Kansas lawmaker's women's attire rule for testifying witnesses raises hackles

Story highlights

  • "For ladies, low-cut necklines and miniskirts are inappropriate," guideline reads
  • There is no mention of specific attire for men, but lawmaker says he's thinking of adding it
  • Some female lawmakers say the dress code is insulting

(CNN)Three years ago, a Kansas lawmaker made a rule on attire that included specifics for women testifying before a state committee: no low-cut tops, no miniskirts.

This week, it made news and raised some hackles. But Republican state Sen. Mitch Holmes defended his choice.
Holmes wrote an 11-point guideline for the Senate Ethics and Elections Committee, which he chairs. It details instructions for etiquette and rules for witnesses testifying on elections or ethics bills.
Kansas Sen. Mitch Holmes
Rule number 2 reads: "Conferees should be dressed in professional attire. For ladies, low-cut necklines and miniskirts are inappropriate." It offers no additional guidance on how long a skirt should be or what constitutes "low-cut" for women's necklines.

Colleagues object

Some of his fellow lawmakers found the second line of the rule offensive.
The dress code is sexist and insulting because it singles out women, state Sen. Laura Kelly, a Democrat from Topeka, told CNN affiliate KWCH.
"I think my first thought was, 'For crying out loud, what century is this?'" she said. "There was no suggestion that men needed any help deciding what to put on in the morning."
"It's hard enough to get people to come and testify as it is, and now we're giving them a particular dress," Democrat Rep. Barbara Ballard told the affiliate.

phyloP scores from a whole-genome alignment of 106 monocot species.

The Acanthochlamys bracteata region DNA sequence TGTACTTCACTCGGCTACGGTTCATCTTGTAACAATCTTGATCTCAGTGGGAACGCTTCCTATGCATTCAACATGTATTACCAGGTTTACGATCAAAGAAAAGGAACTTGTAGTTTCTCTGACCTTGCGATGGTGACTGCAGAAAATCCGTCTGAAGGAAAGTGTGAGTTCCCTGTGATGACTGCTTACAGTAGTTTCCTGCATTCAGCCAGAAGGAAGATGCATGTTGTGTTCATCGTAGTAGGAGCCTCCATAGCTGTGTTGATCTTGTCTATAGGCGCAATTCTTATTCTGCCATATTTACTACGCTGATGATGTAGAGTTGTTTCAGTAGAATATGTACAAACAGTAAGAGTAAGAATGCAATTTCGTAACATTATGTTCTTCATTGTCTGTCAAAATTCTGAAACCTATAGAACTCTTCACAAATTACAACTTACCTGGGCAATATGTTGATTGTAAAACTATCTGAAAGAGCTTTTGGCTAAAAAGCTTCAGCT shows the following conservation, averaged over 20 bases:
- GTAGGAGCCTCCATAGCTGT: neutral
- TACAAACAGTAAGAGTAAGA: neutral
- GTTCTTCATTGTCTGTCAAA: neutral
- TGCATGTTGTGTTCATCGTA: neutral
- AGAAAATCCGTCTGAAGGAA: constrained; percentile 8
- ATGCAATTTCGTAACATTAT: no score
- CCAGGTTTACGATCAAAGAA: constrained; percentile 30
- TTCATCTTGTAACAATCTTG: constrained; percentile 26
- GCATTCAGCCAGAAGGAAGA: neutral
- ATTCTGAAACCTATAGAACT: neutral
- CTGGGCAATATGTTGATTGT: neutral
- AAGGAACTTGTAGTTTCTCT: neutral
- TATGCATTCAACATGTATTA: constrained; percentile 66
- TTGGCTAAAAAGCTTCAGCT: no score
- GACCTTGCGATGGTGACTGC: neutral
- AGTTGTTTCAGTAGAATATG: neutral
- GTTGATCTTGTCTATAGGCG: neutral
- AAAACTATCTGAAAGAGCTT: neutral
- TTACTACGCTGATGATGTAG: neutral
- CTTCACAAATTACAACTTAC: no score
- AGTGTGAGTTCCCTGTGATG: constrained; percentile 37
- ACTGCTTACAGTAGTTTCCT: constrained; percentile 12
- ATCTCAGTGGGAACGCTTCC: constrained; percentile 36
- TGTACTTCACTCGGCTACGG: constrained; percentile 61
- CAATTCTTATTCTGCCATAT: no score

Holmes didn't get much support from fellow Republican Rep. Peggy Mast. "An individual is an individual and I don't judge what other people would choose to feel is appropriate," Mast said.

Holmes: Applies to men, too

Holmes defended his rules, and said they apply to men as well.
"First off, there's a misunderstanding that I have a rule that only applies to women. And that's just not the case. The rule says all conferees should be addressed in professional attire," Holmes told the affiliate.
Regardless of dress, he said, no one has been blocked from testifying. And he has never had to confront anyone so far about attire before the committee. He decided to add the rule after the wardrobe of a lobbyist piqued his ire.
"[She] had a low-cut that extended way down almost to the navel," Holmes told KWCH.
He is thinking of adding some wording on what might not be appropriate attire for men.
Holmes said the rule has been around for three years, so he's surprised it's creating a stir now.
"A particular reporter, one known for not joining in the pledge of allegiance, decided to make an issue of the committee rules I use," he said in a message to KWCH.